## Episode 7: Primitive types

Welcome back to Java tutorials. In this episode you will return back to Eclipse and start coding in Java again. At the end of this episode, Java primitive types will have practically no secrets for you. I suppose that you are now quite armed with a good knowledge of binary numbers to attack this episode. Anyway, you always have Episode 6 in case you have something to clarify or questions to ask regarding numeral systems and base-2 system in particular. So feel confident and let’s go.

### Digital information units

Have you ever heard of words byte, kilobyte, or megabyte? You probably did. These are actually units used to count an amount of digital information. Like How much memory or disk storage your computer has at its disposal.

To simplify things, digital information is information made of bits. In fact, a bit represents the smallest amount of information a computer can deal with (the value of a bit stores one or zero). Actually it is two small that it is more practical to use its multiples : byte, kilobyte, megabyte and gigabyte.

The first multiple of bit is byte (or B): it consists of 8 bits

The next multiple is kilobyte (or KB). Normally the prefix kilo in base-10 system means 1000 times. But since we are dealing with binary data we need to use a power of 2 instead of a power of 10. The chosen power of two has been 1024 (which is 210)  because it is quiet close to 1000. So now you know that a kilobyte is equal to 1024 byte.

Using the same logic a megabyte (or MB) can be seen as a kilo-kilobyte or 1024  times 1024 times a byte (220 byte)

And let’s stop at the gigabyte (or GB)which is 230 byte. There are still other multiples but these are the most used.

The above table summarizes how to convert between the different seen units of digital information starting from byte (again the bit is so small to be used ). Do not be scared by the negative singes. 1B =2-20 MB means simply that 1B =1 / 220 MB

### int

You are already used to the type int from previous episodes. It is the most used primitive type in Java. The primitive type int represent signed integers on 4 bytes (that is 32 bits) therefor it can represent numbers from -231 (which is equal to -2147483648) to 231-1 (which is equal to 2147483647) inclusive.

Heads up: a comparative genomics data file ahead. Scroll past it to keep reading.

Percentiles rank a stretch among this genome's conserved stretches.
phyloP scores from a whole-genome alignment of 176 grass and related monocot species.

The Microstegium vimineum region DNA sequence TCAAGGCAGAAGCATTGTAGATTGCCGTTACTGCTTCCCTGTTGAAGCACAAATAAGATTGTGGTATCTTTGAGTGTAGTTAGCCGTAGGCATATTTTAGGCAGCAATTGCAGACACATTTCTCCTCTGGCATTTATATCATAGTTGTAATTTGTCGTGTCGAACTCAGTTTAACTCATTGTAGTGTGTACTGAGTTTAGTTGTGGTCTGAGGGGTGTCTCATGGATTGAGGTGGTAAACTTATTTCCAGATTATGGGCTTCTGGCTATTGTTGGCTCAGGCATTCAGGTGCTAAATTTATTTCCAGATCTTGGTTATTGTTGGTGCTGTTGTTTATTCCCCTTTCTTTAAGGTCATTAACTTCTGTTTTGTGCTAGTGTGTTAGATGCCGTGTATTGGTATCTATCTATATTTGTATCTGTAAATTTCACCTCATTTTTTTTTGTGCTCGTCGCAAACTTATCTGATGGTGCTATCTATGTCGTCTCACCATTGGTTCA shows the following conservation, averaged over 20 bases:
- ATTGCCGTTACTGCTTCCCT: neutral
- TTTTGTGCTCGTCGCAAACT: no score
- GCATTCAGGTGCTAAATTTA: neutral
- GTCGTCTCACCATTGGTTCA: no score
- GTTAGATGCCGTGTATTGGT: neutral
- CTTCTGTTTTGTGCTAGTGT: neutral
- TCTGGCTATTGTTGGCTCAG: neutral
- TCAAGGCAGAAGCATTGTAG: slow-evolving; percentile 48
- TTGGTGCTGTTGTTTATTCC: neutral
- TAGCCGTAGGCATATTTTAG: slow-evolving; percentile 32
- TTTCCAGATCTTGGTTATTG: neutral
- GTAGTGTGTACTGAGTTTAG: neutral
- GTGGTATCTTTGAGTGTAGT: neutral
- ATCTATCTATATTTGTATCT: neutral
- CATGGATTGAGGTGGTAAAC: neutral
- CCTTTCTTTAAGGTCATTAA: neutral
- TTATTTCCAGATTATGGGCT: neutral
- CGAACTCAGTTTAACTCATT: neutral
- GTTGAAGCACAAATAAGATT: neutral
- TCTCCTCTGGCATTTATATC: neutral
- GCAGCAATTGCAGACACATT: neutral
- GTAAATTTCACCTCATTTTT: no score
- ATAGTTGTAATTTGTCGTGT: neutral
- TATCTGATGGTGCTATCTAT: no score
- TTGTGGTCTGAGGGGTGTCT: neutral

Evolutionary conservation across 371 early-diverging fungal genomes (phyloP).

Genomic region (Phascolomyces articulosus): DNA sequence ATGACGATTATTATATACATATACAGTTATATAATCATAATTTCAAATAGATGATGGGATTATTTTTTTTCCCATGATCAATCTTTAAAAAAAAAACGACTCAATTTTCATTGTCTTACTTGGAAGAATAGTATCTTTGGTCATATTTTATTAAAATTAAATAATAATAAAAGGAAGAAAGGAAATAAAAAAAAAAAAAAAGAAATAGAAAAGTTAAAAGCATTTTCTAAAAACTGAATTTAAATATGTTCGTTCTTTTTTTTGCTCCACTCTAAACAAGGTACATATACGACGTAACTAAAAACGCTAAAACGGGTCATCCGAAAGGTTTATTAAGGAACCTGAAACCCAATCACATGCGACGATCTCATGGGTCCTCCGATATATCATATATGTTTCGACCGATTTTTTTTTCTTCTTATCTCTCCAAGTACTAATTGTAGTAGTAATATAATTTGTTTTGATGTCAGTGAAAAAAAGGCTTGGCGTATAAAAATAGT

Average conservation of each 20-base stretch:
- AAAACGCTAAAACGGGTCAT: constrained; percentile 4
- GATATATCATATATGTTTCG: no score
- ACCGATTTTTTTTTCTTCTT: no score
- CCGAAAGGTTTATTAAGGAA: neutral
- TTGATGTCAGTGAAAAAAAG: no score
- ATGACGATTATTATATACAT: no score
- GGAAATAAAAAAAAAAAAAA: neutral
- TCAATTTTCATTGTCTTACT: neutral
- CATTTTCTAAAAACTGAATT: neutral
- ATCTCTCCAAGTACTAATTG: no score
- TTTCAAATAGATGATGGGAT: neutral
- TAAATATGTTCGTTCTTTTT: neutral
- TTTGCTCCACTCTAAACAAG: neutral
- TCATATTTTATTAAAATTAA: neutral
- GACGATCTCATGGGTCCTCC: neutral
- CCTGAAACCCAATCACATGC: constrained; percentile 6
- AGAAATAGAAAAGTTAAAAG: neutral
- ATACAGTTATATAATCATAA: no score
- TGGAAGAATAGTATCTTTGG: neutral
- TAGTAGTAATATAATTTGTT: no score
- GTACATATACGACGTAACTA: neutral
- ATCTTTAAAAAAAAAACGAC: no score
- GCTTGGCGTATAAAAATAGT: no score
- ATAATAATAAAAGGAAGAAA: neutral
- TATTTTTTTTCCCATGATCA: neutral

Here is a usual declaration and use of an int variable :

```1 2 3 4 5 6 7 8 9 10 public class Main {     public static void main(String[] argv)     {         int a = -2147483648;         int b = 2147483647;           System.out.println("The int type can represent numbers from " + a + " to " + b + " inclusive");     } }```

The result is :

`The int type can represent numbers from -2147483648 to 2147483647 inclusive`

Look at what will happen if you try to represent the 2147483648. try the following program on Eclipse :

```1 2 3 4 5 6 7 8 9 public class Main {     public static void main(String[] argv)     {         int a = 2147483648;           System.out.println("value of a is : " + a);     } }```

You get a nice compilation error isn’t it ?

The compiler tells you clearly that the literal number 2147483648 cannot be represented by an int variable because it is outside the range. Again, the smallest number an int variable can hold is -2147483648 and the biggest is 2147483647. If you try to assign a value which is outside of this range (like 2147483648 or -2147483649) you get a compilation error right away :).

### byte

You already know what a byte is. But add to that that Java has a primitive type called byte which represents signed integers on one byte (8 bits). This is the smallest primitive numeric number in Java. It can represent numbers from -27 (which is equal to -128) to 27-1 (which is equal to 127).

Here is an example of declaring and using a byte variable :

```1 2 3 4 5 6 7 8 9 10 public class Main {     public static void main(String[] argv)     {         byte a = -128;         byte b = 127;           System.out.println("The byte type can represent numbers from " + a + " to " + b + " inclusive");     } }```

And the result is :

`The byte type can represent numbers from -128 to 127 inclusive`

Again if you try to assign a value greater to 127 or less than -128 you will get a compilation error, but it will be different from the last one we get with int. Try this program on Eclipse:

```1 2 3 4 5 6 7 8 public class Main {      public static void main(String[] argv)      {           byte a = 128;           System.out.println("The value of a is : " + a);      } }```

Here is what you get on Eclipse

This time the compiler tells you that he cannot convert from int to byte. Why ? Because a literal number is by default of type int. Here the compiler finds the literal 128 which cannot be of type byte since it dose not belong to the range -128..127 so he considers automatically that it is of type int. And trying to assign an int to a byte is like trying to contain the water of a bottle in a 4 times smaller cup. You just can’t do it :).

### short

This is another Java integer primitive type. It represents signed integers coded on two bytes (16 bit) so its range is from -215 (which is equal to -32768) to 215-1 (which is equal to 32767) inclusive. Here is an illustrative program :

```1 2 3 4 5 6 7 8 9 10 public class Main {     public static void main(String[] argv)     {         short a = -32768;         short b = 32767;           System.out.println("The short type can represent numbers from " + a + " to " + b + " inclusive");     } }```

And the result is :

`The short type can represent numbers from -32768 to 32767 inclusive`

### char